Burgundy (Cote d'Or) - 2001
Relatively crisp wine with good mineral definition.
Generally speaking 2001 was a wet, cool and cloudy year in Burgundy. The flowering was late and drawn out, leading eventually to uneven ripeness at the time of the harvest. July was miserably cold and wet, only drying up at the end of the month. There was then a hailstorm on August 2nd. This affected parts of Auxey, Monthélie and Meursault, but had an even more devastating effect in Bouzeron in the Côte Chalonnaise. The rest of August was fine, thickening the skins of the grapes. But September was grey and cool, with intermittent rain during the harvest. This began in the Côte de Beaune on September 17th, six days later in Chablis. Despite the weather conditions, the yield was higher than the five year average, though a lot less than in 2000.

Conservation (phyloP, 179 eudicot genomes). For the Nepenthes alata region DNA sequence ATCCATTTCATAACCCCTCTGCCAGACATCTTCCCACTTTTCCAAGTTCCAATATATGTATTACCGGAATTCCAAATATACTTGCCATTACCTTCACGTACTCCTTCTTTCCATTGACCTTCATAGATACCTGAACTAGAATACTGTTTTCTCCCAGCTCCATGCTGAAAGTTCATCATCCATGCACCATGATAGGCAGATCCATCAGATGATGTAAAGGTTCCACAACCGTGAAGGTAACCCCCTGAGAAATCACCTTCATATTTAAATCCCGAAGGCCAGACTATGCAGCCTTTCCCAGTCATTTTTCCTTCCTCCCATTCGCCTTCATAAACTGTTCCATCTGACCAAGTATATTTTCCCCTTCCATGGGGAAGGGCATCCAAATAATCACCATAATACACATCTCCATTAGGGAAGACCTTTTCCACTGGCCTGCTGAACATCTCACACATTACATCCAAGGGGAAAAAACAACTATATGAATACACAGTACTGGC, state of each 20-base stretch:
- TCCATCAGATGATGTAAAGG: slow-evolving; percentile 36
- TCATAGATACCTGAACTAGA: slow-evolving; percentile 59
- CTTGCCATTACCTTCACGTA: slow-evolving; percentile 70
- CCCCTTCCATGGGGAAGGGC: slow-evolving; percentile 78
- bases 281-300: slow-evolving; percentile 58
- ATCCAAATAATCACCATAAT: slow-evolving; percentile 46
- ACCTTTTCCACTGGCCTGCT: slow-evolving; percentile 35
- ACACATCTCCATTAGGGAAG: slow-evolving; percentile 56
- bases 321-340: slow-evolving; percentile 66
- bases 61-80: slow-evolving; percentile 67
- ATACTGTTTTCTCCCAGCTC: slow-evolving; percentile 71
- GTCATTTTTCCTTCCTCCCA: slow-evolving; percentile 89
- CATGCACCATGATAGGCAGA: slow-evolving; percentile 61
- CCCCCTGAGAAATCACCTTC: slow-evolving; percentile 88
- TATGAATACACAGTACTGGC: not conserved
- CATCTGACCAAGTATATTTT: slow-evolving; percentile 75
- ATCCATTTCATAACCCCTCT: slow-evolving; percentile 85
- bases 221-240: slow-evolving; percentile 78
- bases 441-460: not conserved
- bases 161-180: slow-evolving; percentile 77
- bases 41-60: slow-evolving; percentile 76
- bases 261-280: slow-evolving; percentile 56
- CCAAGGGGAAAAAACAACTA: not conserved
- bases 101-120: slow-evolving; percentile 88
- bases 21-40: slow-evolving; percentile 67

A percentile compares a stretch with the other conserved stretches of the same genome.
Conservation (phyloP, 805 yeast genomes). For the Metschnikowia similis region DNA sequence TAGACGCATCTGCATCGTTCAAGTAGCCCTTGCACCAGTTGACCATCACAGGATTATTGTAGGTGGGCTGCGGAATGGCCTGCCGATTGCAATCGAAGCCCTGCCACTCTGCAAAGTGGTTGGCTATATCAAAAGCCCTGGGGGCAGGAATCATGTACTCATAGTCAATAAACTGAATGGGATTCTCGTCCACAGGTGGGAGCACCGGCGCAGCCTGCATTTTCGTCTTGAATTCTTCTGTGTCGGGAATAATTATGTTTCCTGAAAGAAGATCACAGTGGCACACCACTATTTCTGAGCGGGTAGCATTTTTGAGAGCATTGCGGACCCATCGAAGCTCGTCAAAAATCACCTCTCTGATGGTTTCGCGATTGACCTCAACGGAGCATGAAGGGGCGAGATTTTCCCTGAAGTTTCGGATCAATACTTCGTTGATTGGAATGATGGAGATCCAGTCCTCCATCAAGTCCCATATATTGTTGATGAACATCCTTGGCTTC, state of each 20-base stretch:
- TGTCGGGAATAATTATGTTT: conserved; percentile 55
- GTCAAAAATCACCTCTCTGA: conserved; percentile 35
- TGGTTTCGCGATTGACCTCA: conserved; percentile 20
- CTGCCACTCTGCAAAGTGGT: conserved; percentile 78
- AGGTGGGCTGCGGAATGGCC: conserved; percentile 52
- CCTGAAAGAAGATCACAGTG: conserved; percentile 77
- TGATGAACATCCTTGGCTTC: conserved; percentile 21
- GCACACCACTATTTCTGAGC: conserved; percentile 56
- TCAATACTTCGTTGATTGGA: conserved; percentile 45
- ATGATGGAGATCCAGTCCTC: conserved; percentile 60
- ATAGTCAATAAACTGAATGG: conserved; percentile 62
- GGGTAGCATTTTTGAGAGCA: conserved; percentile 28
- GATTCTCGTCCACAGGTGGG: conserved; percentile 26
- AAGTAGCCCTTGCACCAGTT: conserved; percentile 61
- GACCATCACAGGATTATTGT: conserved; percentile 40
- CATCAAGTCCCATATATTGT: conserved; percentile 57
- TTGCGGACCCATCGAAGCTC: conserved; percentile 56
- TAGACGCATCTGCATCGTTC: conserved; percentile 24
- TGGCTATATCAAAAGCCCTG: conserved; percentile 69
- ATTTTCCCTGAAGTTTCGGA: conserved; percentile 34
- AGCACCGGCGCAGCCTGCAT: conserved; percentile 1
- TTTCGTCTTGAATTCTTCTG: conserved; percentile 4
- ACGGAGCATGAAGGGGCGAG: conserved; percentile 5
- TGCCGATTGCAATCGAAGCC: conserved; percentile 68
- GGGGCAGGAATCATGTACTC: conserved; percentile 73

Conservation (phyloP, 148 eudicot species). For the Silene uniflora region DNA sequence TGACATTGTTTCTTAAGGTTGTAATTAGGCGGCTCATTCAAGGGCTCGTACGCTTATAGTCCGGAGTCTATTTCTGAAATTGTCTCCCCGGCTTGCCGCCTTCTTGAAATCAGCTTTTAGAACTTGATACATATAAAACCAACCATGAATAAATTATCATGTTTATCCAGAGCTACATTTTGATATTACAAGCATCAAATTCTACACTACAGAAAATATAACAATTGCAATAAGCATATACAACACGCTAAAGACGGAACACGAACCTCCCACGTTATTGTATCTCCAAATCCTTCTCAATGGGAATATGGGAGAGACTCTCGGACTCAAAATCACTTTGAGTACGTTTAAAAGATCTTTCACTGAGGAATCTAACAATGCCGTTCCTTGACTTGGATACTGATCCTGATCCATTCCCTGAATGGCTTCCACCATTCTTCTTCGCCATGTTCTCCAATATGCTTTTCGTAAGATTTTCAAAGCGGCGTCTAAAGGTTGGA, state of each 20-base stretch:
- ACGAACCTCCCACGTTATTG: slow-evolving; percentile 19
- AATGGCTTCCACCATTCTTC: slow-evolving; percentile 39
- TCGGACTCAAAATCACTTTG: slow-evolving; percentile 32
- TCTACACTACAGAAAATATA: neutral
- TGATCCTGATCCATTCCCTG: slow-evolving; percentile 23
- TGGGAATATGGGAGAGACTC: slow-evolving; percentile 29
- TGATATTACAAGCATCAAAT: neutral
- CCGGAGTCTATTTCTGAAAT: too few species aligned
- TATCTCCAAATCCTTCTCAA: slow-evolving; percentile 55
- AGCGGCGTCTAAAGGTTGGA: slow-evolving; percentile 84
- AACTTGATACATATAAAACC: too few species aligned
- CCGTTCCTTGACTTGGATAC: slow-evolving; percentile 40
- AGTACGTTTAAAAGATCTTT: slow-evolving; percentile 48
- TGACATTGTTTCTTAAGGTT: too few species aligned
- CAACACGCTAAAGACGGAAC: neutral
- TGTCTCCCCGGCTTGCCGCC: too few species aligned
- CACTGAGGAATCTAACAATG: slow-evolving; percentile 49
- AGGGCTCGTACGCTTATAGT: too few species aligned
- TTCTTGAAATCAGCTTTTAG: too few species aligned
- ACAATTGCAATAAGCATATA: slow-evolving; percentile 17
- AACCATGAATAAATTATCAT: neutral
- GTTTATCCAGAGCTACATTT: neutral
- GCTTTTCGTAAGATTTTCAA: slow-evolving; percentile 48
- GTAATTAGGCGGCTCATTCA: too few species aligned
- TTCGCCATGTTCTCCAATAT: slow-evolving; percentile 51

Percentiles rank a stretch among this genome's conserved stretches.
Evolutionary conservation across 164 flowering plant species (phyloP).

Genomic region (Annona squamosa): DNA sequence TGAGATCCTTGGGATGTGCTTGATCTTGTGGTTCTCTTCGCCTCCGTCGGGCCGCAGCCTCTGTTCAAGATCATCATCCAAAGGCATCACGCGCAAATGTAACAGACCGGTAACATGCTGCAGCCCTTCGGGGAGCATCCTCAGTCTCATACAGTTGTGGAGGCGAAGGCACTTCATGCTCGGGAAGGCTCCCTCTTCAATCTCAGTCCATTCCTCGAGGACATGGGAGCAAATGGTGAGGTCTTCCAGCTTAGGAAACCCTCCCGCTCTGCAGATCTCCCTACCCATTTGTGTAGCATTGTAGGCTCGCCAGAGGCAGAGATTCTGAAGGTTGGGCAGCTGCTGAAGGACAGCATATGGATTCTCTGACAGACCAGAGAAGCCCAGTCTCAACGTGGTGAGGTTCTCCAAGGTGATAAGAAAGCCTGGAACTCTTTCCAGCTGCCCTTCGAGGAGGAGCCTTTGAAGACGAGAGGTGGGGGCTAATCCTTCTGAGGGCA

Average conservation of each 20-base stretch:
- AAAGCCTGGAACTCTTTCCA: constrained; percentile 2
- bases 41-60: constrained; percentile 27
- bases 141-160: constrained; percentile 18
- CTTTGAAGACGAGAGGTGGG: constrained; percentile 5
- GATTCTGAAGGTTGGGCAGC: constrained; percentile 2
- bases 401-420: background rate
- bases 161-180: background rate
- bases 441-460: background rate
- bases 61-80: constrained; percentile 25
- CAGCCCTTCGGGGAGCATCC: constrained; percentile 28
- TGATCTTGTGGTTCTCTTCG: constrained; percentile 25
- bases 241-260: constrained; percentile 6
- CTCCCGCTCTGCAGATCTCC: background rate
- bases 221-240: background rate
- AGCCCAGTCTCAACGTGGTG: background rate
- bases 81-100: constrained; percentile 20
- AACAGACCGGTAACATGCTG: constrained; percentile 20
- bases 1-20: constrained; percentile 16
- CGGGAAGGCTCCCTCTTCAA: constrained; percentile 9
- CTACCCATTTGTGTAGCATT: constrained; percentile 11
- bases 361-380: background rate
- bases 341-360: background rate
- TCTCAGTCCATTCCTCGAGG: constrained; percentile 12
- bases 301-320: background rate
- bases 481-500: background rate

Mâconnais (inc. Pouilly-Fuissé) – Good crisp, clean, flowery wines for the medium term. Only the best Pouilly-Fuissés will last beyond the end of 2005. Côte Chalonnaise – Medium weight, fruity wines with good acidity. Côte d’Or – Heterogenous, especially in Saint-Aubin, and to a lesser extent in Chassagne and Puligny. Best in Meursault and Corton-Charlemagne. The wines vary from the merely fruity but fragile (drink sooner), to those which are both concentrated and have good vigour and acidity. These will be at their best between 2005 and 2010. Chablis – While 2000 was a potentially fine year which has produced a lot of disappointments, 2001 is unexpectedly good in the best cellars. The first growths and grands crus will be at peak between 2005 and 2010.
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